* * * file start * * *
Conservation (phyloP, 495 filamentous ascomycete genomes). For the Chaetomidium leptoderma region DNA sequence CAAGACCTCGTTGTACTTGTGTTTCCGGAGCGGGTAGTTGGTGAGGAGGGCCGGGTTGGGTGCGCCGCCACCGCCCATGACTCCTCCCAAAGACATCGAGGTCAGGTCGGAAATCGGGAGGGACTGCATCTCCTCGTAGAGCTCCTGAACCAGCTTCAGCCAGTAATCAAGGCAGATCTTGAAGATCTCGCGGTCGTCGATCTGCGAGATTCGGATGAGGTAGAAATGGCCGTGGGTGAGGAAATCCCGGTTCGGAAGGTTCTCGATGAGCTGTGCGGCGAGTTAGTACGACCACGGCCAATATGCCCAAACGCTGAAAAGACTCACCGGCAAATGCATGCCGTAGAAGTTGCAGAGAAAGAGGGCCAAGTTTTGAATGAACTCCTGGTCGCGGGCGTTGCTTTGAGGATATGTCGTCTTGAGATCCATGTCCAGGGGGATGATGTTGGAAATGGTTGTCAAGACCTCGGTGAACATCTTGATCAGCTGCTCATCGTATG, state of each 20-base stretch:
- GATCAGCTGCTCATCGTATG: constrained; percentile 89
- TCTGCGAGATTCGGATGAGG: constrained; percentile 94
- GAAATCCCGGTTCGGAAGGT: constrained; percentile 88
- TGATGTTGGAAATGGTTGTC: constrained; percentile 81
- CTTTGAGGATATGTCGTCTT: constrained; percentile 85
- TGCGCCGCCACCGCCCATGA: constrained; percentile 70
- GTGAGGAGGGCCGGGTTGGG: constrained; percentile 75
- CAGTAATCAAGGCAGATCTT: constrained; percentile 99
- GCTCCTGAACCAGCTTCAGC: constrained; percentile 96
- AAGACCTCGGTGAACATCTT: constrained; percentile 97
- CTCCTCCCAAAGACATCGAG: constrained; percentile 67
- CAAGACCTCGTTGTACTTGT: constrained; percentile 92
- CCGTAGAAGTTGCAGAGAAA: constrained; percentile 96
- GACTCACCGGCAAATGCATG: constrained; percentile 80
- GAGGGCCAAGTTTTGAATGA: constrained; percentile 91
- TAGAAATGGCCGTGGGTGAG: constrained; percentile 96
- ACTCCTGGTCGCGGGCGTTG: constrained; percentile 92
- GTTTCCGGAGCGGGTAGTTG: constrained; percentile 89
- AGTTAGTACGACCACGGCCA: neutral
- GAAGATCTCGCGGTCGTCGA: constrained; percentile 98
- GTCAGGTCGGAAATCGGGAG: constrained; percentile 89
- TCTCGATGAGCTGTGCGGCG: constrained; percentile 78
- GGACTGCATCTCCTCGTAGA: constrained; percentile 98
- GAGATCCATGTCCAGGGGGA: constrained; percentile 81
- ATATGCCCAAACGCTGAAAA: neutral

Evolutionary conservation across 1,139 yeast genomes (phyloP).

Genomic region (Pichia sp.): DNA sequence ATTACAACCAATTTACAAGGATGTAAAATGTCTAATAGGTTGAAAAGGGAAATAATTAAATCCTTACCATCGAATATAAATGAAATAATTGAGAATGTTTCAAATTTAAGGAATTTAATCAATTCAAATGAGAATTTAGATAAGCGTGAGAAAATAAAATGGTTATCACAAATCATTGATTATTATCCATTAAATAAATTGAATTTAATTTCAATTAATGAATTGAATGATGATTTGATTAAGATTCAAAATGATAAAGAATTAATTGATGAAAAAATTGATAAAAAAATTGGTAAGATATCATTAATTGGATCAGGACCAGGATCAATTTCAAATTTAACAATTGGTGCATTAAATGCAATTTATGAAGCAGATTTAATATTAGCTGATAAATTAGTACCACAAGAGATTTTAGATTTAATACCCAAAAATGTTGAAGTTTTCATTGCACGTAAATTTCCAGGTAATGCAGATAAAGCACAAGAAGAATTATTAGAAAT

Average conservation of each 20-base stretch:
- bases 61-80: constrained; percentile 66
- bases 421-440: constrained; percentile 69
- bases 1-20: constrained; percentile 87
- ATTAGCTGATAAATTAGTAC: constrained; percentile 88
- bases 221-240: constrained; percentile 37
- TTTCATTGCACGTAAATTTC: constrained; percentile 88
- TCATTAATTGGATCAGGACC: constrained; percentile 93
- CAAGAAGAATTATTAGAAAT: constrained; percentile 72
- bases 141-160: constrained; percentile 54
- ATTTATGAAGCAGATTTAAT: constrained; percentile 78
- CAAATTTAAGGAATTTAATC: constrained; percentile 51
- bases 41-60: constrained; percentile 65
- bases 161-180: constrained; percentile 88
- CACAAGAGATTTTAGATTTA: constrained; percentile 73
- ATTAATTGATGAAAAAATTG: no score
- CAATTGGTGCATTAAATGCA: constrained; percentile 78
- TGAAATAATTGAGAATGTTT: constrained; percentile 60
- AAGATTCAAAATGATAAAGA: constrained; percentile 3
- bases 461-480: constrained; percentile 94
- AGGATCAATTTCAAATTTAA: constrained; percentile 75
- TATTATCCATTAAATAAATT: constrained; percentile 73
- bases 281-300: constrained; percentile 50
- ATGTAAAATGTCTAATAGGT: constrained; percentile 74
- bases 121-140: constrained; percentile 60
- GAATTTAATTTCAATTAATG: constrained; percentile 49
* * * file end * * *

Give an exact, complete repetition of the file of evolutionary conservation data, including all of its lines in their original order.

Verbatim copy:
Conservation (phyloP, 495 filamentous ascomycete genomes). For the Chaetomidium leptoderma region DNA sequence CAAGACCTCGTTGTACTTGTGTTTCCGGAGCGGGTAGTTGGTGAGGAGGGCCGGGTTGGGTGCGCCGCCACCGCCCATGACTCCTCCCAAAGACATCGAGGTCAGGTCGGAAATCGGGAGGGACTGCATCTCCTCGTAGAGCTCCTGAACCAGCTTCAGCCAGTAATCAAGGCAGATCTTGAAGATCTCGCGGTCGTCGATCTGCGAGATTCGGATGAGGTAGAAATGGCCGTGGGTGAGGAAATCCCGGTTCGGAAGGTTCTCGATGAGCTGTGCGGCGAGTTAGTACGACCACGGCCAATATGCCCAAACGCTGAAAAGACTCACCGGCAAATGCATGCCGTAGAAGTTGCAGAGAAAGAGGGCCAAGTTTTGAATGAACTCCTGGTCGCGGGCGTTGCTTTGAGGATATGTCGTCTTGAGATCCATGTCCAGGGGGATGATGTTGGAAATGGTTGTCAAGACCTCGGTGAACATCTTGATCAGCTGCTCATCGTATG, state of each 20-base stretch:
- GATCAGCTGCTCATCGTATG: constrained; percentile 89
- TCTGCGAGATTCGGATGAGG: constrained; percentile 94
- GAAATCCCGGTTCGGAAGGT: constrained; percentile 88
- TGATGTTGGAAATGGTTGTC: constrained; percentile 81
- CTTTGAGGATATGTCGTCTT: constrained; percentile 85
- TGCGCCGCCACCGCCCATGA: constrained; percentile 70
- GTGAGGAGGGCCGGGTTGGG: constrained; percentile 75
- CAGTAATCAAGGCAGATCTT: constrained; percentile 99
- GCTCCTGAACCAGCTTCAGC: constrained; percentile 96
- AAGACCTCGGTGAACATCTT: constrained; percentile 97
- CTCCTCCCAAAGACATCGAG: constrained; percentile 67
- CAAGACCTCGTTGTACTTGT: constrained; percentile 92
- CCGTAGAAGTTGCAGAGAAA: constrained; percentile 96
- GACTCACCGGCAAATGCATG: constrained; percentile 80
- GAGGGCCAAGTTTTGAATGA: constrained; percentile 91
- TAGAAATGGCCGTGGGTGAG: constrained; percentile 96
- ACTCCTGGTCGCGGGCGTTG: constrained; percentile 92
- GTTTCCGGAGCGGGTAGTTG: constrained; percentile 89
- AGTTAGTACGACCACGGCCA: neutral
- GAAGATCTCGCGGTCGTCGA: constrained; percentile 98
- GTCAGGTCGGAAATCGGGAG: constrained; percentile 89
- TCTCGATGAGCTGTGCGGCG: constrained; percentile 78
- GGACTGCATCTCCTCGTAGA: constrained; percentile 98
- GAGATCCATGTCCAGGGGGA: constrained; percentile 81
- ATATGCCCAAACGCTGAAAA: neutral

Evolutionary conservation across 1,139 yeast genomes (phyloP).

Genomic region (Pichia sp.): DNA sequence ATTACAACCAATTTACAAGGATGTAAAATGTCTAATAGGTTGAAAAGGGAAATAATTAAATCCTTACCATCGAATATAAATGAAATAATTGAGAATGTTTCAAATTTAAGGAATTTAATCAATTCAAATGAGAATTTAGATAAGCGTGAGAAAATAAAATGGTTATCACAAATCATTGATTATTATCCATTAAATAAATTGAATTTAATTTCAATTAATGAATTGAATGATGATTTGATTAAGATTCAAAATGATAAAGAATTAATTGATGAAAAAATTGATAAAAAAATTGGTAAGATATCATTAATTGGATCAGGACCAGGATCAATTTCAAATTTAACAATTGGTGCATTAAATGCAATTTATGAAGCAGATTTAATATTAGCTGATAAATTAGTACCACAAGAGATTTTAGATTTAATACCCAAAAATGTTGAAGTTTTCATTGCACGTAAATTTCCAGGTAATGCAGATAAAGCACAAGAAGAATTATTAGAAAT

Average conservation of each 20-base stretch:
- bases 61-80: constrained; percentile 66
- bases 421-440: constrained; percentile 69
- bases 1-20: constrained; percentile 87
- ATTAGCTGATAAATTAGTAC: constrained; percentile 88
- bases 221-240: constrained; percentile 37
- TTTCATTGCACGTAAATTTC: constrained; percentile 88
- TCATTAATTGGATCAGGACC: constrained; percentile 93
- CAAGAAGAATTATTAGAAAT: constrained; percentile 72
- bases 141-160: constrained; percentile 54
- ATTTATGAAGCAGATTTAAT: constrained; percentile 78
- CAAATTTAAGGAATTTAATC: constrained; percentile 51
- bases 41-60: constrained; percentile 65
- bases 161-180: constrained; percentile 88
- CACAAGAGATTTTAGATTTA: constrained; percentile 73
- ATTAATTGATGAAAAAATTG: no score
- CAATTGGTGCATTAAATGCA: constrained; percentile 78
- TGAAATAATTGAGAATGTTT: constrained; percentile 60
- AAGATTCAAAATGATAAAGA: constrained; percentile 3
- bases 461-480: constrained; percentile 94
- AGGATCAATTTCAAATTTAA: constrained; percentile 75
- TATTATCCATTAAATAAATT: constrained; percentile 73
- bases 281-300: constrained; percentile 50
- ATGTAAAATGTCTAATAGGT: constrained; percentile 74
- bases 121-140: constrained; percentile 60
- GAATTTAATTTCAATTAATG: constrained; percentile 49